U.S. inflation hit a new multi-decade high of 8.6 percent in May, which was ahead of what economists were expecting. U.S. inflation rose at an annualized pace of 8.3 percent in April, which was below the 8.5 percent in March. At the time, many analysts said that U.S. inflation had peaked. Notably, April was the first time in nine months that U.S. inflation had fallen.
However, inflation didn't peak in April as many anticipated and rose the next month. The worse-than-expected inflation forced the U.S. Federal Reserve’s hand into raising rates by 75 basis points at the June meeting. Could U.S. inflation still get worse or has it peaked finally now as the Fed has embarked on the most aggressive tightening since 1994?
What’s causing inflation in 2022?
Before we analyze whether inflation has peaked, it would be prudent to look at the various factors that are driving inflation. These are:
- Global supply chain crisis
- Higher raw material and input costs
- The rise in energy prices
- Spread of COVID-19 in China
- Demand-supply mismatch for many goods
- Accommodative fiscal and monetary policy
Apart from addressing the aggregate demand in the economy, the Fed’s rate hike might not help address other factors that are causing inflation.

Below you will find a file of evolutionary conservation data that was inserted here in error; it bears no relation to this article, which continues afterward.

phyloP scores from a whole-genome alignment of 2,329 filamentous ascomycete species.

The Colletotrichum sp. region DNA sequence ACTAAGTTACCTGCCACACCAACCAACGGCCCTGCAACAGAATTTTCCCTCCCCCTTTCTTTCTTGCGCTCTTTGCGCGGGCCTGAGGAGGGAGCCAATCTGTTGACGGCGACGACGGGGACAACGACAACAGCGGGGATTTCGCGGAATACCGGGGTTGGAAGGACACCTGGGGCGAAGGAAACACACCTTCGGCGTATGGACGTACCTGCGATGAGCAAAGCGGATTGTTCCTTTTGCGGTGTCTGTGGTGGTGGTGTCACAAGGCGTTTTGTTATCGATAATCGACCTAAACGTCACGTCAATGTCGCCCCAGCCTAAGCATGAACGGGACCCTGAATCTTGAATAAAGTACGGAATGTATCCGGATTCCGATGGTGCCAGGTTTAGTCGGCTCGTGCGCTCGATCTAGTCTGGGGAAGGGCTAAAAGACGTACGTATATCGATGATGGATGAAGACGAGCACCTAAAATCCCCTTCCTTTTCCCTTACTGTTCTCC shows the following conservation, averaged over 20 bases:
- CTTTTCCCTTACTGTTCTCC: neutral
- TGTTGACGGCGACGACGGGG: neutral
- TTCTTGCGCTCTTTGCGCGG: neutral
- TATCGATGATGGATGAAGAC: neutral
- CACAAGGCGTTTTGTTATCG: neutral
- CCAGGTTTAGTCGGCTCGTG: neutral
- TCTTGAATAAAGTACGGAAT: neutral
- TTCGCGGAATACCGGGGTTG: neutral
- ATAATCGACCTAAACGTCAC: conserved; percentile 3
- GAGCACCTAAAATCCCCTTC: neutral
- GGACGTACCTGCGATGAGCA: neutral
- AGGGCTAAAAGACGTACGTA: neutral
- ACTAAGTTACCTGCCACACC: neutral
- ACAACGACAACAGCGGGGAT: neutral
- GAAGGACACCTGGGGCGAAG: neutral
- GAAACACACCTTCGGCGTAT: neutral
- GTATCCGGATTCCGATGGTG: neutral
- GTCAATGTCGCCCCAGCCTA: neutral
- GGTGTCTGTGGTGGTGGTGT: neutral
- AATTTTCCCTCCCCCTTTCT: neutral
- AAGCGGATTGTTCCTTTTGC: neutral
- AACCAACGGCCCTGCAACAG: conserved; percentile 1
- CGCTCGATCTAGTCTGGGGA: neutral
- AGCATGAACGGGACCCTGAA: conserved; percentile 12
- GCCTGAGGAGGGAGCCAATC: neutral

Fed Chair Jerome Powell discussed inflation.
Fed Chair Jerome Powell was quite sanguine about the Fed's limitation in taming inflation. In the Fed's release announcing the 75 basis point rate hike, it blamed the Russian invasion of Ukraine, and lockdowns in parts of China due to COVID-19, for aggravating the supply chain crisis.
Speaking with reporters, Powell said, “I think events of the last few months have raised the degree of difficulty, created great challenges.” He added, “And there’s a much bigger chance now that it will depend on factors that we don’t control.”
Has inflation peaked in the U.S.?
As Powell also admitted, many of the factors that are causing inflation, especially high energy prices, are beyond the Fed’s control. While Fed’s rate hikes will lead to moderation in demand and also impact raw material and other input costs, it can't address supply chain issues that are beyond U.S. borders.
As things stand today, it would be preposterous to call a peak in inflation. The wild card for inflation remains crude oil whose price movement would depend to a great extent on the progression of the Russia-Ukraine war, and the Western response, including sanctions.
However, if energy prices stabilize or fall from these levels, we should see a fall in inflation. There are visible signs of a slowdown in the U.S. economy and companies would have to lower prices, especially as input costs fall. Central banks globally are looking to tighten the monetary policy, which would also slow the global economic growth, and hopefully, inflation should come down globally.
There are recession risks in the U.S.
Recession risks are also increasing and while U.S. President Joe Biden has said that a recession isn't inevitable, many economists believe that a recession could hit the U.S economy over the next 12 months.
If the U.S economy indeed enters into a recession, the resultant demand destruction might help bring down inflation. While recessions are otherwise dreaded, under the current circumstances, the Fed might not fret over the trade-off over a short recession if it helps in taming multi-year high inflation.